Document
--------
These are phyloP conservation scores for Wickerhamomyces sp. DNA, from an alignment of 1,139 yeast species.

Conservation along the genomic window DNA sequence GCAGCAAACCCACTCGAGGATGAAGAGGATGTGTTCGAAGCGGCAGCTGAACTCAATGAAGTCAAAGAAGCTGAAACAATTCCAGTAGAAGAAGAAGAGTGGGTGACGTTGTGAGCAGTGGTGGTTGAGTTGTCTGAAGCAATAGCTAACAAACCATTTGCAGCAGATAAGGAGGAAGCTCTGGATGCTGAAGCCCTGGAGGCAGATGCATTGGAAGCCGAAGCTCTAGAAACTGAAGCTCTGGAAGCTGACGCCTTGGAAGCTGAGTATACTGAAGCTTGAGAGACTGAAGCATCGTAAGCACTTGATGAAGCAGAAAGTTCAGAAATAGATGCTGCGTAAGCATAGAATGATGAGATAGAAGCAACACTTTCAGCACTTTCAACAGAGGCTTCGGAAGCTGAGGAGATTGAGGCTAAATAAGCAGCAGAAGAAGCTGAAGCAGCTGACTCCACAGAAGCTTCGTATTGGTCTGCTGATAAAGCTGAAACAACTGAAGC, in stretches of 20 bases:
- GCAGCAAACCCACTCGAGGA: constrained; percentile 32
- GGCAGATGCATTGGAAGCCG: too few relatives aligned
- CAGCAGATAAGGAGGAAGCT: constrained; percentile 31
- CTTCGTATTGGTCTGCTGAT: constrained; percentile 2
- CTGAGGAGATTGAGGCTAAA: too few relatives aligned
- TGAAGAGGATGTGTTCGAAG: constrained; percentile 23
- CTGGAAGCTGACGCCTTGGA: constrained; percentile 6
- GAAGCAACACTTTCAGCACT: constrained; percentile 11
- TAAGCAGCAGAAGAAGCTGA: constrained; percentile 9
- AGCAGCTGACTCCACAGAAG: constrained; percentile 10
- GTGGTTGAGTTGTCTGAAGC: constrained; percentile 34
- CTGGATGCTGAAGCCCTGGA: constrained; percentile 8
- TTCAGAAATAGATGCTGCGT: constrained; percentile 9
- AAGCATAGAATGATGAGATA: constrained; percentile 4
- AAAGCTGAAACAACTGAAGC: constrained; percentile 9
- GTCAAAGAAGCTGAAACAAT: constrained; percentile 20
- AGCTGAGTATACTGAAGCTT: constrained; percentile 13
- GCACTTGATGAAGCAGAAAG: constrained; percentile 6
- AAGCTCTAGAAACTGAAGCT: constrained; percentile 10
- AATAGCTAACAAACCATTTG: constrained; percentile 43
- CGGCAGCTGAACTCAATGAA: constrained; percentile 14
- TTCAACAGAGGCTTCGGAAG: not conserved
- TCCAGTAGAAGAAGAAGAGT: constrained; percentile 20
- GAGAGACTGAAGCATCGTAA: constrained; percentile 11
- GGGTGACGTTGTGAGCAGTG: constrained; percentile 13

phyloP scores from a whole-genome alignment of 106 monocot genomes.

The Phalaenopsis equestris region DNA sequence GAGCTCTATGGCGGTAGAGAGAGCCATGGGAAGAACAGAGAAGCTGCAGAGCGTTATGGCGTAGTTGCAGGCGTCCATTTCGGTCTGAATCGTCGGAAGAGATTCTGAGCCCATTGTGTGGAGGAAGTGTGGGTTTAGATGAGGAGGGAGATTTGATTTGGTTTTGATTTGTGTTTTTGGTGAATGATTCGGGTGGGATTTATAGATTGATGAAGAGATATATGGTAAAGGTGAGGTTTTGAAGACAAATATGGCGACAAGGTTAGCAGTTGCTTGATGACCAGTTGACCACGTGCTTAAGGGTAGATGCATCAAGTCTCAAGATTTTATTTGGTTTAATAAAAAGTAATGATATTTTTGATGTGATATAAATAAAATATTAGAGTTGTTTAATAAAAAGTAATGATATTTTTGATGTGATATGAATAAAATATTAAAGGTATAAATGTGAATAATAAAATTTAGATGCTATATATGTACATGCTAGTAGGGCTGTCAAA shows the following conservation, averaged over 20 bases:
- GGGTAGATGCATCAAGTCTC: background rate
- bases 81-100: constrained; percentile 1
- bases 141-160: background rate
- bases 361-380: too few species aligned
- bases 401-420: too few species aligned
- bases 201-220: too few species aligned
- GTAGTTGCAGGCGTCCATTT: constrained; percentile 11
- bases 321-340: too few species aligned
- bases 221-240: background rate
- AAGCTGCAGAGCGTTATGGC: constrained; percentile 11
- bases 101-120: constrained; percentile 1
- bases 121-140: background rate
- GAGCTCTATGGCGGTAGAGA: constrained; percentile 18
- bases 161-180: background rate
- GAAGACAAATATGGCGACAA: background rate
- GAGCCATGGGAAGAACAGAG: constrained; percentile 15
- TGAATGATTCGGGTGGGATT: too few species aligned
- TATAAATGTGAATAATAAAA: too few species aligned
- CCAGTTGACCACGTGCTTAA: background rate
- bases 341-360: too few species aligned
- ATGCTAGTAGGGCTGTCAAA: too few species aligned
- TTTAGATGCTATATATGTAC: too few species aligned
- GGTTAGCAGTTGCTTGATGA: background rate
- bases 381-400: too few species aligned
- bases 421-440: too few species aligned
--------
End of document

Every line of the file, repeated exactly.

These are phyloP conservation scores for Wickerhamomyces sp. DNA, from an alignment of 1,139 yeast species.

Conservation along the genomic window DNA sequence GCAGCAAACCCACTCGAGGATGAAGAGGATGTGTTCGAAGCGGCAGCTGAACTCAATGAAGTCAAAGAAGCTGAAACAATTCCAGTAGAAGAAGAAGAGTGGGTGACGTTGTGAGCAGTGGTGGTTGAGTTGTCTGAAGCAATAGCTAACAAACCATTTGCAGCAGATAAGGAGGAAGCTCTGGATGCTGAAGCCCTGGAGGCAGATGCATTGGAAGCCGAAGCTCTAGAAACTGAAGCTCTGGAAGCTGACGCCTTGGAAGCTGAGTATACTGAAGCTTGAGAGACTGAAGCATCGTAAGCACTTGATGAAGCAGAAAGTTCAGAAATAGATGCTGCGTAAGCATAGAATGATGAGATAGAAGCAACACTTTCAGCACTTTCAACAGAGGCTTCGGAAGCTGAGGAGATTGAGGCTAAATAAGCAGCAGAAGAAGCTGAAGCAGCTGACTCCACAGAAGCTTCGTATTGGTCTGCTGATAAAGCTGAAACAACTGAAGC, in stretches of 20 bases:
- GCAGCAAACCCACTCGAGGA: constrained; percentile 32
- GGCAGATGCATTGGAAGCCG: too few relatives aligned
- CAGCAGATAAGGAGGAAGCT: constrained; percentile 31
- CTTCGTATTGGTCTGCTGAT: constrained; percentile 2
- CTGAGGAGATTGAGGCTAAA: too few relatives aligned
- TGAAGAGGATGTGTTCGAAG: constrained; percentile 23
- CTGGAAGCTGACGCCTTGGA: constrained; percentile 6
- GAAGCAACACTTTCAGCACT: constrained; percentile 11
- TAAGCAGCAGAAGAAGCTGA: constrained; percentile 9
- AGCAGCTGACTCCACAGAAG: constrained; percentile 10
- GTGGTTGAGTTGTCTGAAGC: constrained; percentile 34
- CTGGATGCTGAAGCCCTGGA: constrained; percentile 8
- TTCAGAAATAGATGCTGCGT: constrained; percentile 9
- AAGCATAGAATGATGAGATA: constrained; percentile 4
- AAAGCTGAAACAACTGAAGC: constrained; percentile 9
- GTCAAAGAAGCTGAAACAAT: constrained; percentile 20
- AGCTGAGTATACTGAAGCTT: constrained; percentile 13
- GCACTTGATGAAGCAGAAAG: constrained; percentile 6
- AAGCTCTAGAAACTGAAGCT: constrained; percentile 10
- AATAGCTAACAAACCATTTG: constrained; percentile 43
- CGGCAGCTGAACTCAATGAA: constrained; percentile 14
- TTCAACAGAGGCTTCGGAAG: not conserved
- TCCAGTAGAAGAAGAAGAGT: constrained; percentile 20
- GAGAGACTGAAGCATCGTAA: constrained; percentile 11
- GGGTGACGTTGTGAGCAGTG: constrained; percentile 13

phyloP scores from a whole-genome alignment of 106 monocot genomes.

The Phalaenopsis equestris region DNA sequence GAGCTCTATGGCGGTAGAGAGAGCCATGGGAAGAACAGAGAAGCTGCAGAGCGTTATGGCGTAGTTGCAGGCGTCCATTTCGGTCTGAATCGTCGGAAGAGATTCTGAGCCCATTGTGTGGAGGAAGTGTGGGTTTAGATGAGGAGGGAGATTTGATTTGGTTTTGATTTGTGTTTTTGGTGAATGATTCGGGTGGGATTTATAGATTGATGAAGAGATATATGGTAAAGGTGAGGTTTTGAAGACAAATATGGCGACAAGGTTAGCAGTTGCTTGATGACCAGTTGACCACGTGCTTAAGGGTAGATGCATCAAGTCTCAAGATTTTATTTGGTTTAATAAAAAGTAATGATATTTTTGATGTGATATAAATAAAATATTAGAGTTGTTTAATAAAAAGTAATGATATTTTTGATGTGATATGAATAAAATATTAAAGGTATAAATGTGAATAATAAAATTTAGATGCTATATATGTACATGCTAGTAGGGCTGTCAAA shows the following conservation, averaged over 20 bases:
- GGGTAGATGCATCAAGTCTC: background rate
- bases 81-100: constrained; percentile 1
- bases 141-160: background rate
- bases 361-380: too few species aligned
- bases 401-420: too few species aligned
- bases 201-220: too few species aligned
- GTAGTTGCAGGCGTCCATTT: constrained; percentile 11
- bases 321-340: too few species aligned
- bases 221-240: background rate
- AAGCTGCAGAGCGTTATGGC: constrained; percentile 11
- bases 101-120: constrained; percentile 1
- bases 121-140: background rate
- GAGCTCTATGGCGGTAGAGA: constrained; percentile 18
- bases 161-180: background rate
- GAAGACAAATATGGCGACAA: background rate
- GAGCCATGGGAAGAACAGAG: constrained; percentile 15
- TGAATGATTCGGGTGGGATT: too few species aligned
- TATAAATGTGAATAATAAAA: too few species aligned
- CCAGTTGACCACGTGCTTAA: background rate
- bases 341-360: too few species aligned
- ATGCTAGTAGGGCTGTCAAA: too few species aligned
- TTTAGATGCTATATATGTAC: too few species aligned
- GGTTAGCAGTTGCTTGATGA: background rate
- bases 381-400: too few species aligned
- bases 421-440: too few species aligned